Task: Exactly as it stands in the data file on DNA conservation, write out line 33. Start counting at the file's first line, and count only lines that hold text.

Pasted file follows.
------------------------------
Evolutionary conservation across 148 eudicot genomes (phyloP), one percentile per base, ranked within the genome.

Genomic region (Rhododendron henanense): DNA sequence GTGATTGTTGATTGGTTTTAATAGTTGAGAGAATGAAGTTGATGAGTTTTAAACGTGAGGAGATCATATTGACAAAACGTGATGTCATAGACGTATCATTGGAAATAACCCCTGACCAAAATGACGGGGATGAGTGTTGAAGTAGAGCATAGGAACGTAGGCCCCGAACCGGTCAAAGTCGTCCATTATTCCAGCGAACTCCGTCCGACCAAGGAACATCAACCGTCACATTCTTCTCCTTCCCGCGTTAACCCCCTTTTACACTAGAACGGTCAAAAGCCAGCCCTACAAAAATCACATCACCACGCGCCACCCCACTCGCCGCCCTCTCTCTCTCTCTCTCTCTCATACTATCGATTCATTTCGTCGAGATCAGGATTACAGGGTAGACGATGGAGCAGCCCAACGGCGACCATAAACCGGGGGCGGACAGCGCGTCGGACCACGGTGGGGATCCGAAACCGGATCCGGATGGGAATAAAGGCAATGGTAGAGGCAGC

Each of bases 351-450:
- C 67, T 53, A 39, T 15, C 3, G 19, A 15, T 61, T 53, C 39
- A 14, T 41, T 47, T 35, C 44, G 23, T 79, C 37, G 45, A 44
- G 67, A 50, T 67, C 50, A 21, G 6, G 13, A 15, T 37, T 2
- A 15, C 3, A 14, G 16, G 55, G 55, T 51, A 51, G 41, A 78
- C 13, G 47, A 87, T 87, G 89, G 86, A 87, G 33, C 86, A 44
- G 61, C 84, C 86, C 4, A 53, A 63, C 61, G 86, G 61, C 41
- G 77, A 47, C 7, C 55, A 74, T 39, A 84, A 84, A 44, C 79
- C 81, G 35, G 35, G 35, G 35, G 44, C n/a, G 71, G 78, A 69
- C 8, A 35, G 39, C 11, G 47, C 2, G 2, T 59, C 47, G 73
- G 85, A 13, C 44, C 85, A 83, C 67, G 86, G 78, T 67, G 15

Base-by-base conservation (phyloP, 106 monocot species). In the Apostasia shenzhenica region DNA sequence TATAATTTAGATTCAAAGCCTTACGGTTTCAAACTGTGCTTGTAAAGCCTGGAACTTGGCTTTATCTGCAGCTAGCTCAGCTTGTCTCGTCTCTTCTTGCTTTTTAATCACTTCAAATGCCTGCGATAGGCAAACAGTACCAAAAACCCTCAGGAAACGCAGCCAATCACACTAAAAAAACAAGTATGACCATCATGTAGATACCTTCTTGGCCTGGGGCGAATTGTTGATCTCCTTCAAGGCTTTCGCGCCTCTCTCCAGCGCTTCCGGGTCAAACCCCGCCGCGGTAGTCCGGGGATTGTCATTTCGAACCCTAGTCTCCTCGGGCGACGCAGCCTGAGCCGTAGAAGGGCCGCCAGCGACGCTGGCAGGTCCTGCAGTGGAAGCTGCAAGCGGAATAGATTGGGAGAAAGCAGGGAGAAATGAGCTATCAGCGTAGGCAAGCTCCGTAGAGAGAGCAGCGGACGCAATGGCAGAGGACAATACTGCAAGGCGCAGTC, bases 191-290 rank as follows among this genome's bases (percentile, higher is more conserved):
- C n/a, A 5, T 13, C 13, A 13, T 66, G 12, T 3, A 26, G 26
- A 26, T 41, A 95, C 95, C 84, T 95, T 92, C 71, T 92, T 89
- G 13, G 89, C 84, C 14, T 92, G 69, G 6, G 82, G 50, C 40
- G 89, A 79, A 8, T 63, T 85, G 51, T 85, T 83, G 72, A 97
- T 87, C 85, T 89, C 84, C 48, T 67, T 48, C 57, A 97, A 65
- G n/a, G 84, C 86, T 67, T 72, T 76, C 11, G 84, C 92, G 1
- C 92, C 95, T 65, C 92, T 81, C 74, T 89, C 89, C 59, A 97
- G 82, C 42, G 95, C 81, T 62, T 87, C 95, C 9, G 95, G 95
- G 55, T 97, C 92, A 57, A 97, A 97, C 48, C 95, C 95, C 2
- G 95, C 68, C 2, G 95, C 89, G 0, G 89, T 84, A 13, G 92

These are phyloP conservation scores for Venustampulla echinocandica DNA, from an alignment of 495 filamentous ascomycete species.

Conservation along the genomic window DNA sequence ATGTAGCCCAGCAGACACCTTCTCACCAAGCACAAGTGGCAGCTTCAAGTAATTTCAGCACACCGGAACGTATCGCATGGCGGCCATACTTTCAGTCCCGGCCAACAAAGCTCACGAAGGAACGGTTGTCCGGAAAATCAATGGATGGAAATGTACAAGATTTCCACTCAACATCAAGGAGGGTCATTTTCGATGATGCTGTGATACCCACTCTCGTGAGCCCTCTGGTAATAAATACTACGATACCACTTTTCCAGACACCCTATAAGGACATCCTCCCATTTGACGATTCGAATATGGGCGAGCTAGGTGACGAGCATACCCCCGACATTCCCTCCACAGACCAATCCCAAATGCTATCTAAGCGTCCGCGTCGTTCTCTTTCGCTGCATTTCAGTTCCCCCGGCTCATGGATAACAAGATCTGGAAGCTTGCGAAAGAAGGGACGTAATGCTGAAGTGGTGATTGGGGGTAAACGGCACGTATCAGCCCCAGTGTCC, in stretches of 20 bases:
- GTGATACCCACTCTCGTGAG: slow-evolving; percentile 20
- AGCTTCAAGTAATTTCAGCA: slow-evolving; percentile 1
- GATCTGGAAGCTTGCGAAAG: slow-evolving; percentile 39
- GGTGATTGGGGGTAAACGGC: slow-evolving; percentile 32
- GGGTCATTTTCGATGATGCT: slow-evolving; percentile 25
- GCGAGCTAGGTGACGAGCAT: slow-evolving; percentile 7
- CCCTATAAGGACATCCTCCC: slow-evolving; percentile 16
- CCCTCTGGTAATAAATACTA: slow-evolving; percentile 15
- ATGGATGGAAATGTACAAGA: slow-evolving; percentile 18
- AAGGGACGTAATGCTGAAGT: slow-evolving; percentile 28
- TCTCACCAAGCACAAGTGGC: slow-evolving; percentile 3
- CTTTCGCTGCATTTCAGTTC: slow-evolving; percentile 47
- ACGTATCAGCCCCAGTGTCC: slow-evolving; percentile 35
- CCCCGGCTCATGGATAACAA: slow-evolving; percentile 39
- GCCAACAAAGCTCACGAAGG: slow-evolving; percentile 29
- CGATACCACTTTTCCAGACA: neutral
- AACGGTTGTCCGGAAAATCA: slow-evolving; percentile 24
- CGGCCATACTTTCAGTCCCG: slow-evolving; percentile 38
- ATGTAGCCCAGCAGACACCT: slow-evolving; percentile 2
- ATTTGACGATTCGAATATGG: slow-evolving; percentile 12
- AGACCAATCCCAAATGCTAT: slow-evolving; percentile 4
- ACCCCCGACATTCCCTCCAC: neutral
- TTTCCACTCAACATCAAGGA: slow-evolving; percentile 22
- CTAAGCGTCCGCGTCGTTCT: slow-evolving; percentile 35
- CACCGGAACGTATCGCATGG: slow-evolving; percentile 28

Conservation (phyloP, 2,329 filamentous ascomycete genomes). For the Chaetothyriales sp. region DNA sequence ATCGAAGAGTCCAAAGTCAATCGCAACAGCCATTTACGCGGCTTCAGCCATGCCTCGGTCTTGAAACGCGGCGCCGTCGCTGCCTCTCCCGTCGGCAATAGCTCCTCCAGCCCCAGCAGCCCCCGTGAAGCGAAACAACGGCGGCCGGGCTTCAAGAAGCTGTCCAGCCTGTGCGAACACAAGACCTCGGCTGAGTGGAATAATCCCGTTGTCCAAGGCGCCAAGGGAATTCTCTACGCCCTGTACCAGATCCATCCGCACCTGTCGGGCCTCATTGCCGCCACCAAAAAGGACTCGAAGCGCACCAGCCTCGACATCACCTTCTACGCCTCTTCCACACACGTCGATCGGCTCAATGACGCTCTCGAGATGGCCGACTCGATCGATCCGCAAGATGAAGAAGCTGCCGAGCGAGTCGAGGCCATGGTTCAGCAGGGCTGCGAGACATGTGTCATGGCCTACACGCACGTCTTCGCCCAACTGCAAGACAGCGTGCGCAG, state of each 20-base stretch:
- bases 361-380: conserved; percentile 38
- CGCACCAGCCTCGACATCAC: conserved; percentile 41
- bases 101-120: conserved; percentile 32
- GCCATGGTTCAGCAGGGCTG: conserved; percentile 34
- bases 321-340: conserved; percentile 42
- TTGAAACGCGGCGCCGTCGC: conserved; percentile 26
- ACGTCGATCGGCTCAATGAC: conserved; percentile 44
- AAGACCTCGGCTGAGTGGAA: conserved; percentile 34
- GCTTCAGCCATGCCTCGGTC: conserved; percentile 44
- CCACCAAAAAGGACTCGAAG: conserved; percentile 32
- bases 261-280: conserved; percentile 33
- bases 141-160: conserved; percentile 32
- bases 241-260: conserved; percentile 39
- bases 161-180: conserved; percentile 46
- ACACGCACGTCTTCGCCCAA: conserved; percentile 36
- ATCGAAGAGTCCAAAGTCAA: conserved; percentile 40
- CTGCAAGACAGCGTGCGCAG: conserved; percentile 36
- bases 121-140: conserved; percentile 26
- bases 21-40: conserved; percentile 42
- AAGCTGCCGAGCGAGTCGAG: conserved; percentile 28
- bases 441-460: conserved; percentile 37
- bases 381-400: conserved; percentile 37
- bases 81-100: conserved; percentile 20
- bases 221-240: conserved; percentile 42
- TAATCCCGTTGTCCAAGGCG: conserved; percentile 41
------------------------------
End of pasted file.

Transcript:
- CCCTATAAGGACATCCTCCC: slow-evolving; percentile 16